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In Memory Of Violet's Husband, Kim Flint
1969 - 2010

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Calendar
View full listings.
    Tour Status

    Tori will be touring in 2014 to support the release of Unrepentant Geraldines. The European legs runs from May through June and the North American legs spans July and August. We do not know if additional dates elsewhere will be added.

    Other News Sources
    Current Release

    Unrepentant Geraldines (album, 2014)
    Release Dates:
    May 9 - Germany/Netherlands
    May 12 - UK/France
    May 13 - North America
    May 16 - Australia
    Recent Releases

    Gold Dust (album, 2012)

    Night of Hunters (album, 2011)

    Midwinter Graces (album, 2009)
    Abnormally Attracted To Sin (album, 2009)

    Live at Montreux 1991/1992 (DVD, 2008)

    American Doll Posse (album, 2007)

    A Piano (boxed set, 2006)

    Pretty Good Years
    (bio, 2006)

    Fade To Red
    (DVD, 2006)
    Cherries On Top
    comic book tattoo Comic Book Tattoo (book, 2008)

    News: Time Out Sydney Interview (November 2014)

    Posted by woj on Tuesday, November 11, 2014 |

    The mistake happens when an artist thinks that they’re the ones doing a nice thing. We get into this weird arrogance. Instead of saying “this is a gift.” These people have waited in line and they’re going to bring you something, they’re going to bring you a perspective for tonight’s show that you need for it to be different. They are bringing you emotional gold and if you understand this then you won’t be foolish.

    In a brief interview for Time Out Sydney, which is included in their web listings for all three of this month’s Sydney stops on the Unrepentant Geraldines Tour’s Australian leg, the subject is, unsurprisingly, touring: from her approach to performing to her thoughts on covers and selecting which ones to include in her set but she also touches on the art of the meet and greet and how she was groomed for them by her upbringing.

    Thanks mkgtweety for the link!


    Tori Amos

    11-12 Nov, Alternative, Around Town, Concert Hall, Gigs, Music, Sydney

    The endearingly offbeat singer-songwriter explains why she loves doing covers and how she became a lifelong people pleaser

    Tori Amos will perform two concerts at the Opera House this month, accompanied by the Sydney Symphony Orchestra – and not, thankfully, the dreadful piano hold music that precedes our interview. “Yeah,” she laughs, “I was listening to that too and thinking, ‘How in the world did that ever get anywhere?’ Just shocking. Who picked that?”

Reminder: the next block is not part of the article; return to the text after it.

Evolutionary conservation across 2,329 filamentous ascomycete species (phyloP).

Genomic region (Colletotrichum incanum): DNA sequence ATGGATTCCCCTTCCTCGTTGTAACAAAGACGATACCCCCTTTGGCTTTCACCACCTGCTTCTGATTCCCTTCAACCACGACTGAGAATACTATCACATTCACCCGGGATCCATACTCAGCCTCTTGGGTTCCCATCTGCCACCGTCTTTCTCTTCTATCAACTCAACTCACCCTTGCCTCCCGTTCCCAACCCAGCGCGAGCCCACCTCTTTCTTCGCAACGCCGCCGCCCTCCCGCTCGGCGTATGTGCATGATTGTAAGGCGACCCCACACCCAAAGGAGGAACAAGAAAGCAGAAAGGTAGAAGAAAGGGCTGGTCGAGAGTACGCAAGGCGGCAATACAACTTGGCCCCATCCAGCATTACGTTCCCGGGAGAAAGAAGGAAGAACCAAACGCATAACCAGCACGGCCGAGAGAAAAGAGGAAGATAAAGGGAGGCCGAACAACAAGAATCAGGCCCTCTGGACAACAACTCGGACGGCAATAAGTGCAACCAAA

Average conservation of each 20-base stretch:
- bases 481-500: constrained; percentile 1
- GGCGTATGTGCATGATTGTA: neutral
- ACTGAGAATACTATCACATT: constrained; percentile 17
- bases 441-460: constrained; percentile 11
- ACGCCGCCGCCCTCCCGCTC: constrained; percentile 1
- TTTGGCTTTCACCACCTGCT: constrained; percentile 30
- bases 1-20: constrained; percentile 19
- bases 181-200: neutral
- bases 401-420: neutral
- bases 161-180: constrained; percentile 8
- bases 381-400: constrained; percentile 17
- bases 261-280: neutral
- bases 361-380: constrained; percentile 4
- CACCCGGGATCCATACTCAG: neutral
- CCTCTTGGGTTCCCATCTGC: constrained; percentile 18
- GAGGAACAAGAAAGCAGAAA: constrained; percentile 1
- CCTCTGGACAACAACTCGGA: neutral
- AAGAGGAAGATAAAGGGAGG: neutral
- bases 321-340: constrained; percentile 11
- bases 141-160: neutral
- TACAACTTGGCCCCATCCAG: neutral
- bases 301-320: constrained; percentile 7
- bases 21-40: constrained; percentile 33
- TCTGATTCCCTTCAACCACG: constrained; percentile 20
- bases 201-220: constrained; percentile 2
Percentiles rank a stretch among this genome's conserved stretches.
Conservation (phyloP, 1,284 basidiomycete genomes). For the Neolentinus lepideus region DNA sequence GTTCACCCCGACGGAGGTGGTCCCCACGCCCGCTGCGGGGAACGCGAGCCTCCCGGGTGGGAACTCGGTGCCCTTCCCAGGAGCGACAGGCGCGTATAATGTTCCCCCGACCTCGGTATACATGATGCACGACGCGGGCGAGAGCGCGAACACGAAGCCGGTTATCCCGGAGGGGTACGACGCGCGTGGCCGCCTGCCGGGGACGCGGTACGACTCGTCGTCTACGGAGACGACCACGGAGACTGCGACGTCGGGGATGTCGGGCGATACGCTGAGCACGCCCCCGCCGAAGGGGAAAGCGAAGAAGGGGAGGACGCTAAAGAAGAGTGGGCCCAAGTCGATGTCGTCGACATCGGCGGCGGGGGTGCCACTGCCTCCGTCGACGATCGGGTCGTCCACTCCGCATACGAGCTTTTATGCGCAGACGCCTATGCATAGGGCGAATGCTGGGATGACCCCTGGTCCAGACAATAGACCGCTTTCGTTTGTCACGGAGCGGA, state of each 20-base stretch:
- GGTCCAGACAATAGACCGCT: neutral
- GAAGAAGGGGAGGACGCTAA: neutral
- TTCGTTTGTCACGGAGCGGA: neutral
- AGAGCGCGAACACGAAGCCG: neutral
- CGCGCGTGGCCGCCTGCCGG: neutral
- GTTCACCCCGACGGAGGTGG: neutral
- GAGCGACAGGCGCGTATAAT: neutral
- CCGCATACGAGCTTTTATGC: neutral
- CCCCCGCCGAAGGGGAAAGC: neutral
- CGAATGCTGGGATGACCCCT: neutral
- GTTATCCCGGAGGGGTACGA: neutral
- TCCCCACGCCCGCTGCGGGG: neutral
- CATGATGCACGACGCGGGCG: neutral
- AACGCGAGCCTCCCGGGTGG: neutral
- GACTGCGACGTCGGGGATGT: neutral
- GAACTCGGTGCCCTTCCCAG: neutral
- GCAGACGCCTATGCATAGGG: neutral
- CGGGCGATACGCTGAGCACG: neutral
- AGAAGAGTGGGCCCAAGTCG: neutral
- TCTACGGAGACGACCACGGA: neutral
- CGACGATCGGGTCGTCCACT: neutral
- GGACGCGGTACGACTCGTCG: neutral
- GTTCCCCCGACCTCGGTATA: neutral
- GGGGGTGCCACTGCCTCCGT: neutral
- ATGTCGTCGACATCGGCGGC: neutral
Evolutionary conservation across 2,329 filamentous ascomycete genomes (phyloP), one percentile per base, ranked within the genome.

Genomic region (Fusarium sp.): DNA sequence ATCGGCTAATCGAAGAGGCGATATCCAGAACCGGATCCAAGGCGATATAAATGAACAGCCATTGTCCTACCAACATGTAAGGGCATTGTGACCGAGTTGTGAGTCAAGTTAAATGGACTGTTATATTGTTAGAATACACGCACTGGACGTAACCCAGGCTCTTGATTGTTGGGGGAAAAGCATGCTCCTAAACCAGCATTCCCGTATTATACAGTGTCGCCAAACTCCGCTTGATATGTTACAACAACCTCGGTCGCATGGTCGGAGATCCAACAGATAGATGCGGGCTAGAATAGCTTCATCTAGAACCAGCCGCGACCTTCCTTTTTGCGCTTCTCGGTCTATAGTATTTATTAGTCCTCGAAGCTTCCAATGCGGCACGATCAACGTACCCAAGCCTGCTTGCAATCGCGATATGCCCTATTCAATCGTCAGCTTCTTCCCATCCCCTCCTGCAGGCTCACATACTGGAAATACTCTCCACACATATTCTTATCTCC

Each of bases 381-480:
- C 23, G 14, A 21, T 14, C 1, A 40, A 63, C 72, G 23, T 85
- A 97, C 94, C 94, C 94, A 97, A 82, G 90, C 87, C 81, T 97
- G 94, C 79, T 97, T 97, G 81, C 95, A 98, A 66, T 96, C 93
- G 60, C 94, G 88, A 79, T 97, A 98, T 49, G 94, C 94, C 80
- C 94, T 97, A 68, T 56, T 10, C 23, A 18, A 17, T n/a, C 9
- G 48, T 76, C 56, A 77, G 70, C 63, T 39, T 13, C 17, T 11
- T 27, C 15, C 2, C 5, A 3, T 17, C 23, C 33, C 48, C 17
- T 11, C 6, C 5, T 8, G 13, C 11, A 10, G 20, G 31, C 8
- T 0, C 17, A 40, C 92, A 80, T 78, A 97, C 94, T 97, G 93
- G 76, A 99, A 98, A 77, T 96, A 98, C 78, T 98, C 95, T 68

Tori, have you ever come across your own songs as hold music?
    No, nor at a dentist office, nor in elevators. I think maybe that’s a good thing.

    It’s not unusual to find you at the Sydney Opera House, though.
    I love it. The Opera House, the Royal Albert Hall in London, Radio City in New York – these places carry huge mythology. Backstage where the artist gets their dressing room [at the Opera House] is right on the harbour! You’re watching the boats go by and you have a piano in your room and you’re trying to ground yourself before you go out and play.

    What does that involve?
    The wife and mother that I am, she stays back in the dressing room having a cup of tea and watching the boats go by. She’s very happy doing that and then the musician walks out. You have to become more of a container for the music. You have to be really focused, in order to be present with it, to be responding to the audience and able to change in a millisecond.

    You are famous for including covers in your performances.
    I think people like variations on things. It’s just something in our DNA – we’re drawn to them. I didn’t set out to [do covers, but] I knew I needed to do something so people wouldn’t get bored. The one thing you can do when you’re a solo performer is really change the show. So that was kind of the driving force – to keep it interactive. People turn up at the stage door and say, ‘I think you’d do a really good cover of this song…’

    How do you decide which songs to cover?
    You have to be quite vicious with the whole thing. There has to be some type of neutrality that you bring to it so that you can realise: I don’t have anything to bring to this. Just because you might like it doesn’t mean for one second you should be doing it. [On the other hand], sometimes people will recommend things to me that I don’t know, so I don’t really have a relationship with it but I’m intrigued… so I’ll take it on board.

    Are those audience requests part of your symphonic show?
    Absolutely. But it doesn’t always work because sometimes you’re doing a radio show so that gets in the way. I try and do it as often as I can because you learn a lot. The mistake happens when an artist thinks that they’re the ones doing a nice thing. We get into this weird arrogance. Instead of saying “this is a gift.” These people have waited in line and they’re going to bring you something, they’re going to bring you a perspective for tonight’s show that you need for it to be different. They are bringing you emotional gold and if you understand this then you won’t be foolish.

    Where did you learn that approach?
    Of all people, it was my parents. After my father would preach on Sunday – and those sermons could get a little long and cut into the NFL games which would make people very antsy – to torture people even more they would stand outside the door and shake everybody’s hand that came to the service. And we had to stand there with them: me, my brother, and sister. I remember greeting people from when I was two years old. It just became part of my life.